The diaries of Simeon Perkins

Simeon Perkins. Courtesy of the New York Public Library

If you have New England Planter ancestors or Loyalist ancestors who settled in Nova Scotia in your family tree, the diaries of Simeon Perkins should not be overlooked.

Born in Norwich, Connecticut on 24 February 1735,  Simeon Perkins was the son of Jacob Perkins and Jemima Leonard. He arrived in Nova Scotia as a part of the New England Planter migration to maritime Canada in the 1760s and, initially, was involved in the fishing and lumbering trade.

His diaries, which span from 1766 until 1812, hold priceless information relating to the economy of Nova Scotia, politics during the American Revolution, privateering, the weather, and everyday life in the eighteenth and nineteenth centuries. Of great value to genealogists, Perkins also recorded births, marriages, and deaths.

Transcribed and published by the Champlain Society in five volumes, each volume highlights a specific timeframe. Though my own ancestors appear in Simeon Perkins’ diaries, in my opinion, some of the most interesting entries relate to current events. In 1776, a smallpox outbreak plagued Nova Scotia, and several of Perkins’ entries note those afflicted and the community’s attempts at inoculation.

“Capt. White, Plymouth, arrives from Boston with an officer and sergeant on board. He brings news of an engagement between the King’s troops and the Provincialists at Bunker Hill, Charlestown…”

Perkins also commented on the events of the American Revolution, including the Battle of Bunker Hill:

Tuesday, June 27th, – Capt. White, Plymouth, arrives from Boston with an officer and sergeant on board. He brings news of an engagement between the King’s troops and the Provincialists at Bunker Hill, Charlestown, and that Charlestown is burnt to ashes. The action commenced in the Provincials intrechements [sic] by fire of the “Somerset” man of war, and then landed 1800 troops, under the guns, and with a reinforcement of 900 men, attacked the trenches, driving out the Provincials, who retreated one mile, and then retrenched. Brigadier Putnam was wounded in the heel by the rebound of a cannon ball. The Provincials lost in killed, 300, the King’s troops, 140.[1]

I have wondered about the political leanings of my New England Planter ancestors, who settled in Nova Scotia just ten years prior to the Revolution. I imagine it was difficult to receive news from the Colonies which directly affected the lives of their family and neighbors in their former home.

NEHGS holds the complete five volume set, as well as the very helpful Diary of Simeon Perkins “Extracts” by Muriel Farquhar Davidson, which highlights genealogical data recorded by Perkins. Volumes can also be found on Archive.org.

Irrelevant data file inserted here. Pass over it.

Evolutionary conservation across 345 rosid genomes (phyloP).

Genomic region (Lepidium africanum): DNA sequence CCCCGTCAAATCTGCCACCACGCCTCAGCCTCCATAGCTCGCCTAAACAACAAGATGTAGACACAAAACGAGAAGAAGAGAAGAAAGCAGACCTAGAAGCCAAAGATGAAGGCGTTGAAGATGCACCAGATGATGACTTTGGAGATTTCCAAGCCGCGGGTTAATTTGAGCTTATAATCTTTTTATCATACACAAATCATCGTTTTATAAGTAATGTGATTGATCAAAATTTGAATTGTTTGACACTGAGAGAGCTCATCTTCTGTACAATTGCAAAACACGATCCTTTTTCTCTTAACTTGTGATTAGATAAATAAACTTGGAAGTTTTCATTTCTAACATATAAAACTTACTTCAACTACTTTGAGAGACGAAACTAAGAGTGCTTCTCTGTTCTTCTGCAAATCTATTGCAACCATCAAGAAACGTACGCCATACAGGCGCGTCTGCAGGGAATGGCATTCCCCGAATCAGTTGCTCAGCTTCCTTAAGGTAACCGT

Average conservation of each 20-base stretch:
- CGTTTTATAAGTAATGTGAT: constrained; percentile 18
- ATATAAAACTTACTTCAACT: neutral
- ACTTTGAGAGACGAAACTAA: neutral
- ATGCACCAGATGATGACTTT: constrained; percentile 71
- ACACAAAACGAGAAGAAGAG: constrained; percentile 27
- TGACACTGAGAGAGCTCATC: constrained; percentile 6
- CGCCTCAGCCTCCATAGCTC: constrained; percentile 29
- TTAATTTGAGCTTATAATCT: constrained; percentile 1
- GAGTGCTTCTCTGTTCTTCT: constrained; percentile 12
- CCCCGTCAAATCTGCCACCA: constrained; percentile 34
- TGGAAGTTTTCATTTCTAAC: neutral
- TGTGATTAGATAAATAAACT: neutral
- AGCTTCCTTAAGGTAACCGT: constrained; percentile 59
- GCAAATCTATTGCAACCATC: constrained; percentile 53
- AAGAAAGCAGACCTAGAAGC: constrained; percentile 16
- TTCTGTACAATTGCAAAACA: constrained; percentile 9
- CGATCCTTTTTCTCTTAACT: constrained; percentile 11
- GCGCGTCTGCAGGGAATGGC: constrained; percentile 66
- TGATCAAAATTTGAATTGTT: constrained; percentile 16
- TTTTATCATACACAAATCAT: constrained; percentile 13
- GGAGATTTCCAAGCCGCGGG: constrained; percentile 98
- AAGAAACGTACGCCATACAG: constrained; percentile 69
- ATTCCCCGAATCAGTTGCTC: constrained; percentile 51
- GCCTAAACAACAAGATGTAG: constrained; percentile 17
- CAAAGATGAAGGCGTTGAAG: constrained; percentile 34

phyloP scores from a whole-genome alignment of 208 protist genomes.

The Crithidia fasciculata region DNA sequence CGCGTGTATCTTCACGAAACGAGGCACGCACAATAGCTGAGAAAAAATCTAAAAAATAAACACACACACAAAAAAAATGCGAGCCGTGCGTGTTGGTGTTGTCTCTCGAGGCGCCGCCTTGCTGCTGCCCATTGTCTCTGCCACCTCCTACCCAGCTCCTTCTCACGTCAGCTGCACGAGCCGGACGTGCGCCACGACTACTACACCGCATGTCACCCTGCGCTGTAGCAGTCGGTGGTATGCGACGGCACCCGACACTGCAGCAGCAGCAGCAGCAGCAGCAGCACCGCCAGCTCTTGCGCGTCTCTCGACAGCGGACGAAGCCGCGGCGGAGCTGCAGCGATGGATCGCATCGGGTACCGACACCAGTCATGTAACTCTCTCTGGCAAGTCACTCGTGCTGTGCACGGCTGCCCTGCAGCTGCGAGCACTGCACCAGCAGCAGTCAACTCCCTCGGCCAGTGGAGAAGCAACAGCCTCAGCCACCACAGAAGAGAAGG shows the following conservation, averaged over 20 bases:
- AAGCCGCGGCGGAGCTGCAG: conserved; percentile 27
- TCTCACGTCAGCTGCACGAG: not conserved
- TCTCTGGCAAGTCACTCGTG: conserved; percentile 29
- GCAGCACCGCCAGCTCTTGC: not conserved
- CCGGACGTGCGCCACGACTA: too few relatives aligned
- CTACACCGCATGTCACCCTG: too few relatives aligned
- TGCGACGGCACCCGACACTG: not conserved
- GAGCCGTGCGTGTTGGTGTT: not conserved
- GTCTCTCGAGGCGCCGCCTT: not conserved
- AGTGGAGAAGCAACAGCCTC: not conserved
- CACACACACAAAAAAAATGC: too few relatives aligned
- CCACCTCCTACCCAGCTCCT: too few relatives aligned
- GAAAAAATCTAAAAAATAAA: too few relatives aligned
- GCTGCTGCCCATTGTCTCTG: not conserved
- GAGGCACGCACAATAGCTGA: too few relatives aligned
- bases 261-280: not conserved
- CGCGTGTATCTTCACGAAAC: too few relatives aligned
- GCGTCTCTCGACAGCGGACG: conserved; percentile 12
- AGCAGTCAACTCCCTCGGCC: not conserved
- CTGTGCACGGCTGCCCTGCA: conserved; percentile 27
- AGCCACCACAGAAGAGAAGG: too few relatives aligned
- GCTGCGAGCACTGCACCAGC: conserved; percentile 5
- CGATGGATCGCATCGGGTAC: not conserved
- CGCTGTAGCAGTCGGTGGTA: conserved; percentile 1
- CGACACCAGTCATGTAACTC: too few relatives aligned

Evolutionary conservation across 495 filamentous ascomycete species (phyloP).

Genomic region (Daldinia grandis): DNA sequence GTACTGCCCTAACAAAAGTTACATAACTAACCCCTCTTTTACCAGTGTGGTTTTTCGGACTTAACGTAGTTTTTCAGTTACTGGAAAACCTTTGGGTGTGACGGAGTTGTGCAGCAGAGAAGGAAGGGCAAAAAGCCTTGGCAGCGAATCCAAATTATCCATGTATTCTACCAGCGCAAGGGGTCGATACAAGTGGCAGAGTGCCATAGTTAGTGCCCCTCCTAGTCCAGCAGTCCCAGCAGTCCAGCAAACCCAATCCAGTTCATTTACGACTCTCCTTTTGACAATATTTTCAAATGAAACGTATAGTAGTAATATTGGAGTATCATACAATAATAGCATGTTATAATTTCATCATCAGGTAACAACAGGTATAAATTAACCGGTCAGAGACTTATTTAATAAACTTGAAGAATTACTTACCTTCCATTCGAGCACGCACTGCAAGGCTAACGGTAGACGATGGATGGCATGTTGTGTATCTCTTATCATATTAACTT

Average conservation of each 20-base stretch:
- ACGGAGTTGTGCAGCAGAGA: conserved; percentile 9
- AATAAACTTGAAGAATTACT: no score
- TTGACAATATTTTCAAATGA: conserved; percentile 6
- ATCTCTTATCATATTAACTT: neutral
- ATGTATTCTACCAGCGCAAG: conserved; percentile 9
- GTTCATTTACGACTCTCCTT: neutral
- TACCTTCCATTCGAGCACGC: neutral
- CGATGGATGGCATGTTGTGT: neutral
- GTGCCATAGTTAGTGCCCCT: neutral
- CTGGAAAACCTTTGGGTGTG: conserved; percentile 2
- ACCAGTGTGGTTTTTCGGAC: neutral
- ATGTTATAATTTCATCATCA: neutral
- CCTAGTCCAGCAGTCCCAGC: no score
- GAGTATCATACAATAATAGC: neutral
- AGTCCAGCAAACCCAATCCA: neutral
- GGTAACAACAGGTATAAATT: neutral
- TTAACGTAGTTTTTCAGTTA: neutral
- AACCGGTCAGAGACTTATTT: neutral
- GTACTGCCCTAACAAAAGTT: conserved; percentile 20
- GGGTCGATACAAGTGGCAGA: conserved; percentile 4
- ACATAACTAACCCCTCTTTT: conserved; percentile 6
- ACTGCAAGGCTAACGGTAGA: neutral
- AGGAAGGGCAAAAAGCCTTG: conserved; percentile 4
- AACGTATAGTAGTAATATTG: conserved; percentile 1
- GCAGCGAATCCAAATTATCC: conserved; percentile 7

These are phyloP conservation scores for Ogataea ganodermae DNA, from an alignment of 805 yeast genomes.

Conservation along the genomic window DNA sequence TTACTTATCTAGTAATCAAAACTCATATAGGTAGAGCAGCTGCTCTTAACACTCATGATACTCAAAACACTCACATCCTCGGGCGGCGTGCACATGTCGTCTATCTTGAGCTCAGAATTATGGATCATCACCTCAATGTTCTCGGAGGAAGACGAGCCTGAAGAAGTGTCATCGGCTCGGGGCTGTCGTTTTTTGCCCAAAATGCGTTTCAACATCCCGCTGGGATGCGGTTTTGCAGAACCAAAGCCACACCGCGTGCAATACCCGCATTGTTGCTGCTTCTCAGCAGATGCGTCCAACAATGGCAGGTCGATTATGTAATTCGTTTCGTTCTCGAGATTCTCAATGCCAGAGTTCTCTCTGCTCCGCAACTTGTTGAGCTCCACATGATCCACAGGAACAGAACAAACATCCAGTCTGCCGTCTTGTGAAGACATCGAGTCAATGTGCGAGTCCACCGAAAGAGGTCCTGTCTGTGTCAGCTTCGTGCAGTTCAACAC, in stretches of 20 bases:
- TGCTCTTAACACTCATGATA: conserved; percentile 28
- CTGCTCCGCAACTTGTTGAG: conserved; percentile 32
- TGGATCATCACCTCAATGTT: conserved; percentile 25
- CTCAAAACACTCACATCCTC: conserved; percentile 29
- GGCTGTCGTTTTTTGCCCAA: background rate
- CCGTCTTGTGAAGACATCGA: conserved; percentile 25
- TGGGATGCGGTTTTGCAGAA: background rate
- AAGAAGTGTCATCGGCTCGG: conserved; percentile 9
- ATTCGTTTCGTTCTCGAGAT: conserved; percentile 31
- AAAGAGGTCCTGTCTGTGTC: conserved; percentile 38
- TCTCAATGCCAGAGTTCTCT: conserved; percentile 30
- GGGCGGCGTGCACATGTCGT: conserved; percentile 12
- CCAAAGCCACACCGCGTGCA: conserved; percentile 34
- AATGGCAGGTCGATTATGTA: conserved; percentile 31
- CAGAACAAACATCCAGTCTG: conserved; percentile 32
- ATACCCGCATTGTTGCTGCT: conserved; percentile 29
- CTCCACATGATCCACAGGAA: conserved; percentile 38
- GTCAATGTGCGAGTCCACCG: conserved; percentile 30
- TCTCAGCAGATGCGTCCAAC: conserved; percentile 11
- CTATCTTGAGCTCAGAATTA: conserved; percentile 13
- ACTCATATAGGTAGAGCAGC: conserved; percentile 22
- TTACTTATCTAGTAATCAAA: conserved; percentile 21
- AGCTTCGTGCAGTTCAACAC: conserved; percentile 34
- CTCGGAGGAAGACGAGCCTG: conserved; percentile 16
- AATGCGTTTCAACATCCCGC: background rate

Note

[1] The Diary of Simeon Perkins, 5 vols. (Toronto: The Champlain Society, 1947-78), 1: 95.

About Sheilagh Doerfler

Sheilagh, a native of Chelmsford, Massachusetts, received her B.A. in History and Communication from the University of Massachusetts-Amherst. Her research interests include New England, Norway, Sweden, Ireland, Westward Migration, and adoptions.

9 thoughts on “The diaries of Simeon Perkins

  1. This is so exciting! I have a Starr family who went to Nova Scotia in the 1760s and came back to Connecticut when the Revolutionary War broke out. I’ll be on the lookout for his name as I read these volumes!

  2. Thanks for sharing this. My Freeman, Morton, and Gotham’s were among the Planters who went to Nova Scotia from Cape Cod. Will look forward to reading his diaries.

  3. I too have thought about how the Planters responded to the outbreak of the Revolution. Obviously they did not join the Revolution even though Nova Scotia was the “Fourteenth Colony ” and the population had deep ties to the New Englanders. I have even written a draft of an article about why they did not participate.

  4. I bought all five volumes many years ago as I have numerous planter ancestors, most of whom settled in and around Liverpool which is Simeon Perkins territory. It’s quite fascinating about an ancestor’s daily life. Some of my other planter ancestors went to Kings County and others to Annapolis County.
    The transcriptions were done by historians and so there are a lot of footnotes clarifying the identities of various individuals.
    Thomas H. Raddall, a Nova Scotia writer from Liverpool, wrote a novel way back in 1942 called “His Majesty’s Yankees” about the mixed feelings in Nova Scotia over the war.

  5. The Thomas Brenton Smith (TBS) Collection should also be noted when investigating the Nova Scotia Planters, especially in relation to the Perkins Diary. The TBS Collection is kept at the Queens County Museum in Liverpool, Nova Scotia, and an online version can be found at Family Search: https://www.familysearch.org/ark:/61903/3:1:33SQ-G5NZ-X4D?i=1 – The Collection is in alphabetical order and is invaluable to any researcher of Planters in Nova Scotia, especially in the Liverpool area.

  6. We have many Planter ancestors, mainly from Lebanon CT and Cape Cod MA areas who settled mostly in the Annapolis Valley, Liverpool and Halifax. Simenon Perkins was a close friend and sometime business partner of our Enos Collins.

    If researching these folks, look at the Planter Studies Centre at Acadia University. They publish a series called “Planter Notes_.

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